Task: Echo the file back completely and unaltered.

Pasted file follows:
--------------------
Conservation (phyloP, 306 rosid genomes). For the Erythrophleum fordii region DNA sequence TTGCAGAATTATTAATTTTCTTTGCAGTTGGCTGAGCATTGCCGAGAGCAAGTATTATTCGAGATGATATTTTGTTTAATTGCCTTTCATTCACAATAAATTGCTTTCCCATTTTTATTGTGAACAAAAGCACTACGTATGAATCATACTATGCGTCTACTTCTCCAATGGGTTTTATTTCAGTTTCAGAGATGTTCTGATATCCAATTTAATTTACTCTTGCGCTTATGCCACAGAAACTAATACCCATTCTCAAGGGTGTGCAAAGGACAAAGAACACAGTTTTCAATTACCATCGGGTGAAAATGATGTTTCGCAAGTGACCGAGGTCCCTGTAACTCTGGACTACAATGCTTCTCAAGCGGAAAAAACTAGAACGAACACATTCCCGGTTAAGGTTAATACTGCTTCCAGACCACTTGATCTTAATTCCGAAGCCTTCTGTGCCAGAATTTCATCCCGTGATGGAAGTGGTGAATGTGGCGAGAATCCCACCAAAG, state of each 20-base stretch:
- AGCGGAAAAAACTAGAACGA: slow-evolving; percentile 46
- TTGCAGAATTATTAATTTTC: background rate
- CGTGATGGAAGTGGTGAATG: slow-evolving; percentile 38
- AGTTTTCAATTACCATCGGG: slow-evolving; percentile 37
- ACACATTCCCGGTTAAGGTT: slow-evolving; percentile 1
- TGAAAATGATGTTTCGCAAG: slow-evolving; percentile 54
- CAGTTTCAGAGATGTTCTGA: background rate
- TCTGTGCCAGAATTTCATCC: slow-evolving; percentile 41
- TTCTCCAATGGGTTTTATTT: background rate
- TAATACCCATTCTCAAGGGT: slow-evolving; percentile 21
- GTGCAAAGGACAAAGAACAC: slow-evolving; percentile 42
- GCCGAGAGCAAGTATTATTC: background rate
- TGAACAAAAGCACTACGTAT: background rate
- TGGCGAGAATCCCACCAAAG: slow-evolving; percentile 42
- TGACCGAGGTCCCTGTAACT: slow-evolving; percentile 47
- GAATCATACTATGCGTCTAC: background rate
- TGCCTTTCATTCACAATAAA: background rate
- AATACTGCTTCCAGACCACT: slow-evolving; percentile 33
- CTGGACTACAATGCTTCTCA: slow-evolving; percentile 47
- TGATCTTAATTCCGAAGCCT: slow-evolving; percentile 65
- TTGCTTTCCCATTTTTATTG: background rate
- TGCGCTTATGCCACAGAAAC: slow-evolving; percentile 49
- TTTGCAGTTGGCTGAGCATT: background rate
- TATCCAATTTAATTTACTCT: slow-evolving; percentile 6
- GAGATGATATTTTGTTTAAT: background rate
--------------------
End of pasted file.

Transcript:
Conservation (phyloP, 306 rosid genomes). For the Erythrophleum fordii region DNA sequence TTGCAGAATTATTAATTTTCTTTGCAGTTGGCTGAGCATTGCCGAGAGCAAGTATTATTCGAGATGATATTTTGTTTAATTGCCTTTCATTCACAATAAATTGCTTTCCCATTTTTATTGTGAACAAAAGCACTACGTATGAATCATACTATGCGTCTACTTCTCCAATGGGTTTTATTTCAGTTTCAGAGATGTTCTGATATCCAATTTAATTTACTCTTGCGCTTATGCCACAGAAACTAATACCCATTCTCAAGGGTGTGCAAAGGACAAAGAACACAGTTTTCAATTACCATCGGGTGAAAATGATGTTTCGCAAGTGACCGAGGTCCCTGTAACTCTGGACTACAATGCTTCTCAAGCGGAAAAAACTAGAACGAACACATTCCCGGTTAAGGTTAATACTGCTTCCAGACCACTTGATCTTAATTCCGAAGCCTTCTGTGCCAGAATTTCATCCCGTGATGGAAGTGGTGAATGTGGCGAGAATCCCACCAAAG, state of each 20-base stretch:
- AGCGGAAAAAACTAGAACGA: slow-evolving; percentile 46
- TTGCAGAATTATTAATTTTC: background rate
- CGTGATGGAAGTGGTGAATG: slow-evolving; percentile 38
- AGTTTTCAATTACCATCGGG: slow-evolving; percentile 37
- ACACATTCCCGGTTAAGGTT: slow-evolving; percentile 1
- TGAAAATGATGTTTCGCAAG: slow-evolving; percentile 54
- CAGTTTCAGAGATGTTCTGA: background rate
- TCTGTGCCAGAATTTCATCC: slow-evolving; percentile 41
- TTCTCCAATGGGTTTTATTT: background rate
- TAATACCCATTCTCAAGGGT: slow-evolving; percentile 21
- GTGCAAAGGACAAAGAACAC: slow-evolving; percentile 42
- GCCGAGAGCAAGTATTATTC: background rate
- TGAACAAAAGCACTACGTAT: background rate
- TGGCGAGAATCCCACCAAAG: slow-evolving; percentile 42
- TGACCGAGGTCCCTGTAACT: slow-evolving; percentile 47
- GAATCATACTATGCGTCTAC: background rate
- TGCCTTTCATTCACAATAAA: background rate
- AATACTGCTTCCAGACCACT: slow-evolving; percentile 33
- CTGGACTACAATGCTTCTCA: slow-evolving; percentile 47
- TGATCTTAATTCCGAAGCCT: slow-evolving; percentile 65
- TTGCTTTCCCATTTTTATTG: background rate
- TGCGCTTATGCCACAGAAAC: slow-evolving; percentile 49
- TTTGCAGTTGGCTGAGCATT: background rate
- TATCCAATTTAATTTACTCT: slow-evolving; percentile 6
- GAGATGATATTTTGTTTAAT: background rate